PLPD is shorthand for Personal Liability and Property Damage insurance. PLPD insurance covers injuries and property damage for the other driver if you are found to be at fault in a car accident but it does not reimburse you for your own medical expenses or damage to your own property, however.... read full answer
The term PLPD is most commonly used in Michigan; it is known as “basic liability” in the rest of the nation. Because PLPD auto insurance is mandatory in almost every state, it is the most basic form of car insurance.
How PLPD Insurance Works
PLPD insurance is divided into two groups: personal liability (PL) and property damage (PD).
How Personal Liability Insurance Works
Personal liability insurance covers medical costs for the victim of an accident. If you are the victim of a crash, the other driver’s PLPD will cover your costs. If the other driver is the victim, your PLPD will cover theirs.
Also called “bodily injury” coverage, personal liability insurance is often referred to in a split numeric form—$15,000/$25,000, for example. The first number to appear—in this case, $15,000—is the most an insurance policy will pay per person for injury care after an accident. The second number ($25,000 here) refers to the maximum payout per separate accident. The minimum amount of personal liability insurance a motorist must purchase varies by state.
How Property Damage Insurance Works
Property damage insurance covers the physical damage to other objects caused by your vehicle. The PD portion of PLPD can cover damage to another car, as well as government or personal property. That can include street lamps, landscaping, lawn furniture, or signage.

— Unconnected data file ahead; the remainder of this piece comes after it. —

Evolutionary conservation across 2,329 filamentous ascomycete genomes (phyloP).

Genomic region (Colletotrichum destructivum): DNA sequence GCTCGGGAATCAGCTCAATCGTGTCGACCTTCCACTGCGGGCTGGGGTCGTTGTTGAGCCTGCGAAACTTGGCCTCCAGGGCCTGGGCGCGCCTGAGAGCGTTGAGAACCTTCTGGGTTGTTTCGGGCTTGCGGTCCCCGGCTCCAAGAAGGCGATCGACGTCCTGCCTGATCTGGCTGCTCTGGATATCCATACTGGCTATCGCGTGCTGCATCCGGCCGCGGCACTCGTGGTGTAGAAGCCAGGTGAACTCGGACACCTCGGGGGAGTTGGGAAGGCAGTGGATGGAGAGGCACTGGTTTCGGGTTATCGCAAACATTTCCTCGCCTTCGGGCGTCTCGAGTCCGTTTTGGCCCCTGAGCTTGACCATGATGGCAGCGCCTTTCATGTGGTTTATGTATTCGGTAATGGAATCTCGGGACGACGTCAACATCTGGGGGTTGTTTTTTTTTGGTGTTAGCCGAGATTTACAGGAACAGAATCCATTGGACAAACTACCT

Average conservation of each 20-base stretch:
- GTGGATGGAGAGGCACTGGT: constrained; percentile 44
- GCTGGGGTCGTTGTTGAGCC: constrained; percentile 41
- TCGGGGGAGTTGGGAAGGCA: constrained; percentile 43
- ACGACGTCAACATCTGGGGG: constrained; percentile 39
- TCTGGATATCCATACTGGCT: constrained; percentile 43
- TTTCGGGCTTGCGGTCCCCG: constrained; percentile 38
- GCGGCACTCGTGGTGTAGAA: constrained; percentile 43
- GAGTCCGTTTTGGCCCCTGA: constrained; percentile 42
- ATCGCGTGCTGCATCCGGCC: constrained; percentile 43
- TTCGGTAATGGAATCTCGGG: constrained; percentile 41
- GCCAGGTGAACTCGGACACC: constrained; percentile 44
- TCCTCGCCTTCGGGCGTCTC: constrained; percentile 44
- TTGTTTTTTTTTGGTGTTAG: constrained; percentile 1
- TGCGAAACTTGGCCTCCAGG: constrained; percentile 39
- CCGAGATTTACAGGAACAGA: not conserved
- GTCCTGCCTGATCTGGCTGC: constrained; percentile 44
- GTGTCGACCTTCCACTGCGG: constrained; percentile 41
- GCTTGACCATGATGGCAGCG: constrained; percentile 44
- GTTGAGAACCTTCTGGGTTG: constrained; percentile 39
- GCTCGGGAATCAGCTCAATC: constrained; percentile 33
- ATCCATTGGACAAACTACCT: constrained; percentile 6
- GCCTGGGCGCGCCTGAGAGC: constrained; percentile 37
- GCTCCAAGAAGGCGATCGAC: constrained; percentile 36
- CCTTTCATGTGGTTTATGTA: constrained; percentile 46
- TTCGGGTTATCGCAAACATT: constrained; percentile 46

Property damage insurance is usually listed after the two maximum payouts for personal liability. So, for example, if a policy offers $15,000/$25,000/$20,000, the PD coverage is a maximum of $20,000.
Does PLPD Insurance Cover Theft?
PLPD insurance does not cover theft, as this is considered damage that affects you, not another driver or owner of property you might have damaged with your vehicle. Instead, theft falls under what’s known as comprehensive insurance, which addresses any repairs to your car which might take place outside of a collision. That includes hail damage, falling trees, vandalism, and theft. However, even comprehensive insurance will not cover the items stored in your car when it was stolen.
While PLPD does not cover theft, it does provide coverage in the event of an accident. As a result. if you are involved in an accident, and especially if the accident is your fault, the premiums for your PLPD insurance will likely rise. That means it’s more important than ever to comparison shop for the best rates. Know what’s required in your state, and compare quotes from several insurance companies.show less